Kent Vorland, CEO of FinTech startup SmartTrade, writes refreshingly and candidly about the mental health struggles of a young entrepreneur on his LinkedIn page. Here, for Global Shakers, Kent provides tips on surviving “the most wonderful time of the year.” A time that leaves many of us burnt out, depleted and starting off the next with little enthusiasm and riddled with anxiety.
The holiday season is upon us, and whether you’re celebrating Christmas Clark Griswold-style or leaning more towards a Scrooge-type attitude to the Yuletides, we will all be caught right in the midst of increased stress levels everywhere as we try to tie up business by the time people break off for the last of their annual leave.
The stress of getting meetings with everyone before the end of the year, tying up loose ends, attending events, buying presents, arranging family reunions and God knows what else is enough to inflict crippling anxiety on just about anyone. And that’s while many of us are already suffering from it throughout the other 11 months of the year!
This is not even getting into the increased bombardment of stimuli from every company that has ever existed, telling you that you must buy their stuff for that special someone you care about.
Visual and audio ads are hitting you from every direction, and they’re as difficult (if not worse) to get away from as Wham!’s “Last Christmas” on the radio.
In short, this season has become a taxing affair — both to our wallets and our mental health and nothing will change that, https://medfitnetwork.org/public/valium-diazepam-oral/.
However, what we can do is adjust the way we approach it. First and foremost, the most common misconception about these end of year celebrations is that if you haven’t tied up all business by January 1st, it’s as if everything will reset and all the work you’ve laid down in 2019 just goes down the drain and you have to start all over again.
This is simply not the case and you can rest assured that the work that you desperately intended to have completed will be just as important on January 1st as it was on December 31st.
Rather than accelerating the ageing process and burning yourself out trying to be everywhere at once, simply reduce the number of meetings and events you attend and gradually reduce your commitments leading up to the holiday.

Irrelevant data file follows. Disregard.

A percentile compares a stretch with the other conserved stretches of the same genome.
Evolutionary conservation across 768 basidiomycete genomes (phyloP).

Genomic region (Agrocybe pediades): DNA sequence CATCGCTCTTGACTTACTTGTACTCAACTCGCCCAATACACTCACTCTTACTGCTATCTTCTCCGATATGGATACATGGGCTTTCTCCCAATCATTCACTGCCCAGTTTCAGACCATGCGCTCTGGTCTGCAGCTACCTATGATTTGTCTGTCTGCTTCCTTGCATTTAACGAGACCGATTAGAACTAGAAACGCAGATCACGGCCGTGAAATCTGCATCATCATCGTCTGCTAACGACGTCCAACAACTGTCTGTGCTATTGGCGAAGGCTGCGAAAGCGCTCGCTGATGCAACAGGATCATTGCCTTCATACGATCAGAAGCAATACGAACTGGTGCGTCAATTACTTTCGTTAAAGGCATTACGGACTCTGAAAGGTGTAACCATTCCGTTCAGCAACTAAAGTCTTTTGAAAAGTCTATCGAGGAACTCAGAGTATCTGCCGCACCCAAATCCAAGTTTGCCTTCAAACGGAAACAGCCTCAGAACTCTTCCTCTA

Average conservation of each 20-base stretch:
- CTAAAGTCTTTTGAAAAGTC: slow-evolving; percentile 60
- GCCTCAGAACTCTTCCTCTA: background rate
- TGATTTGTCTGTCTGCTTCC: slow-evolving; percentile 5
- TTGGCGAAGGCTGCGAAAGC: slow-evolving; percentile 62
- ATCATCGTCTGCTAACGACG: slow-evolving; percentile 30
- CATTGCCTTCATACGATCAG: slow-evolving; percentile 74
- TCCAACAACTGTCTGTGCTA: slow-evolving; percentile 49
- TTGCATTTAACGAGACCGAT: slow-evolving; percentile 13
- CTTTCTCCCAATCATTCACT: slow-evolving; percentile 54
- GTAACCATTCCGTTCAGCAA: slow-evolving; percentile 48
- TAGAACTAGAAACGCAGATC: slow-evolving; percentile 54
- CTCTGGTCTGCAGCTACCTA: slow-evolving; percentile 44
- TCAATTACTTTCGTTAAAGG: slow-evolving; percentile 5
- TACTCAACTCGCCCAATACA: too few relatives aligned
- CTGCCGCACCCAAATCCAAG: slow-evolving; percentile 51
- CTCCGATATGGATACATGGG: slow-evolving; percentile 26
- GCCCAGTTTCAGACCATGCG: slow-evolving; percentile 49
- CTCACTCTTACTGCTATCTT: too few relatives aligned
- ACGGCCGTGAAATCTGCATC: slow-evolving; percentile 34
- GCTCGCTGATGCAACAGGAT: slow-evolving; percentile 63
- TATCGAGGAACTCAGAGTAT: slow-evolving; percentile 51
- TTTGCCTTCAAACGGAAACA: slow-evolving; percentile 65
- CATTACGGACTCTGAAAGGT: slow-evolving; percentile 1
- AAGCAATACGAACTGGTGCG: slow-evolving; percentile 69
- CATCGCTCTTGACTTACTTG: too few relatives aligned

No amount of business is worth losing your health over.
This is something that took me a long time and a breakdown to realise and I’m still not great at following my own advice, but I’m certainly getting there.
Don’t let yourself reach breaking point before you make changes!
Furthermore, you may feel there’s a significantly heightened pressure to always be smiling, cheerful and happy when you’re surrounded by twinkling lights and Christmas elves.
That’s great and all, but it’s almost like when we were kids and your mother would constantly tell you to clean your room. One day you decide you’re finally going to do it. You come home, ready for action and then you hear, “Kent, it’s about time you clean your room!!!”
Even though you were going to, you would now be doing it because someone told you to, rather than doing it out of your own initiative.
This can essentially make something you wanted to do feel wrong despite it being something you “should do.” So for someone like myself who’s had a good run with both crippling anxiety and depression, quite often having to put on a fake smile and a pretty mask, the holiday season’s pressure to always be cheerful can at times make it feel wrong. It all starts feeling a bit catch 22-ish and can seem impossible to get out of.
This is where a tranquil state of mind and a keen awareness of the present becomes more powerful and important than ever. The most dangerous thing about the stress around Christmas time is everyone worrying about what will happen in the New Year, and what more can they rushedly do in the last few weeks of the current year to make the next one go a little smoother.
This is despite the fact that we all know that, for the most part, this is all out of our control —“whatever will be will be.”
After much experience in worrying about what every new year will bring, I have come to think that we must have gotten things mixed up and that this is what the holidays should really be all about — being present. Not Christmas presents.
Present around our families, in our own bodies and the reality that we are one of billions upon billions of people in the world all under varying degrees and types of pressure and we should give ourselves a break.
There are many methods to find and recognise this presence. This can be as simple as being aware of yourself whenever you stand up or sit down or stopping every once in a while when on the move to take a look around and admire what you see (courtesy of my dear friend Aylish Jarvie).
Anything that makes you stop and think about what you are doing right now!
Be mindful going into 2020. You and your business will thank you for it.